Classic History Books


Great Britain and Her Queen - by Anne E. Keeling

This is the peculiar glory of the present reign.

Happy and auspicious as this marriage was, it was nevertheless the first interruption to the pure home
bliss that hitherto had filled "the heart of the greatest empire in the world." The Princess Royal, with her

"man's head and child's heart," had been the dear companion of the father whose fine qualities she

inherited, and had largely shared in his great thoughts. Nor was she less dear to her mother, who had

sedulously watched over the "darling flower," admiring and approving her "touching and delightful"

filial worship of the Prince Consort, and who followed with longing affection every movement of the

dear child now removed from her sheltering care, and making her own way and place in a new world.

There she has indeed proved herself, as she pledged herself to do, "worthy to be her mother's child,"

following her parents in the path of true philanthropy and gentle human care for the suffering and the

lowly. So far the ancient prophecy has been well fulfilled which promised good fortune to Prussia and its

rulers when the heir of the reigning house should wed a princess from sea-girt Britain. But the wedding

so propitious for Germany seemed almost the beginning of sorrows for English royalty. Other betrothals

and marriages of the princes and princesses ensued; but the still lamented death of the Prince Consort

intervened before one of those betrothals culminated in marriage.

Another event which may be called domestic belongs to the year following this marriage - the coming of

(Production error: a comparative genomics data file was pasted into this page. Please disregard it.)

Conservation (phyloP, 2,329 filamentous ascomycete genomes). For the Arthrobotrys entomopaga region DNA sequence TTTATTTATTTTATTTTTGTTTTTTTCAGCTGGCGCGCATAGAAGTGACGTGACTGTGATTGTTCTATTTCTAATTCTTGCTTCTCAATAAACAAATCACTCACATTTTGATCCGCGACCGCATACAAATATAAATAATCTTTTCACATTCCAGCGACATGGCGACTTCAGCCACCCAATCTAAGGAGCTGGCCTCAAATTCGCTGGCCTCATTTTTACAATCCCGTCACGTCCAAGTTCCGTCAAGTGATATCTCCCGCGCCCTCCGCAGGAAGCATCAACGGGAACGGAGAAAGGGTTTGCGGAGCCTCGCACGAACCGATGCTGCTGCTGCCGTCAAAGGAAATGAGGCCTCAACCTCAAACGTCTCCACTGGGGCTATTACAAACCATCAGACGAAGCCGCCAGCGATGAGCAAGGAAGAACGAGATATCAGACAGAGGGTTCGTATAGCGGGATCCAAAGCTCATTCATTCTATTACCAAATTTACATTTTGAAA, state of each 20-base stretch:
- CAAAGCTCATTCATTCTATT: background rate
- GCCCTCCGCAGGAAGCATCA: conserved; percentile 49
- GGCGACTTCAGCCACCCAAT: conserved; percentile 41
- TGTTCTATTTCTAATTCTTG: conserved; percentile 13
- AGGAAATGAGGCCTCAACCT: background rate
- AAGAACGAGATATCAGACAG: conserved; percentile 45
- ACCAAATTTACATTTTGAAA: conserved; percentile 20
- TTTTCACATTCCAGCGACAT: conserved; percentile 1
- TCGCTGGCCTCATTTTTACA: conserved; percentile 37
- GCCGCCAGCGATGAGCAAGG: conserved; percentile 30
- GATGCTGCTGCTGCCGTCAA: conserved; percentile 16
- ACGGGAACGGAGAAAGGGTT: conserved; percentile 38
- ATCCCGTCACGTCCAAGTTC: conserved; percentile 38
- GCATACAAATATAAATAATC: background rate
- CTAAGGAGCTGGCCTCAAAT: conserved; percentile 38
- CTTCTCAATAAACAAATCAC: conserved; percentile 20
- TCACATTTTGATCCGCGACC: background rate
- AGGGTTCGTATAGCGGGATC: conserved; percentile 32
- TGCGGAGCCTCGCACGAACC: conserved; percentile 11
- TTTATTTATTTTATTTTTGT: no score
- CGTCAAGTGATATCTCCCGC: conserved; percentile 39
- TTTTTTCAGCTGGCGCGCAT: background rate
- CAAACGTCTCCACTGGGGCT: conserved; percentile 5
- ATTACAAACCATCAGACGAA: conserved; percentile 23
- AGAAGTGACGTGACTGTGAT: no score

age of the Prince of Wales, fixed, according to English use and wont, when the heir of the crown

completes his eighteenth year. Every educational advantage that wisdom or tenderness could suggest had

been secured for the Prince. We may note in passing that one of his instructors was the Rev. Charles

Kingsley, whom Prince Albert had engaged to deliver a series of lectures on history to his son. This

honour, as well as that of his appointment as one of Her Majesty's chaplains, was largely due to royal

recognition of the practical Christianity, so contagious in its fervour, which distinguished Mr. Kingsley,

not less than his great gifts; of his eagerness "to help in lifting the great masses of the people out of the

slough of ignorance and all its attendant suffering and vice" - an object peculiarly dear to the Queen and

to the Prince, as had been consistently shown on every opportunity.

When the time came that the youth so carefully trained should be emancipated from parental control, it
was announced to him by the Queen in a letter characterised by Mr. Greville or his informant as "one of

the most admirable ever penned. She tells him," continues the diarist, "that he may have thought the rule

they adopted for his education a severe one, but that his welfare was their only object; and well knowing

to what seductions of flattery he would eventually be exposed, they wished to prepare and strengthen his

mind against them; that he was now to consider himself his own master, and that they should never

intrude any advice upon him, although always ready to give it him whenever he thought fit to seek it. It

was a very long letter, all in that tone; and it seems to have made a profound impression on the Prince....

The effect it produced is a proof of the wisdom that dictated its composition."

We have chosen this as a true typical instance of the blended prudence and tenderness that have marked
the relations between our Sovereign and her children. Aware what a power for good or evil the characters

of those children must have on the fortunes of very many others, she and her husband sedulously

surrounded them with every happy and healthy influence, never forgetting the supreme need of due

employment for their energies. "Without a vocation," said the Prince Consort, "man is incapable of

complete development and real happiness": his sons have all had their vocation.

It was the same period, marked by these domestic passages of mingled joy and sorrow, that became
memorable in another way, through the various troublous incidents which gave an extraordinary impetus

 

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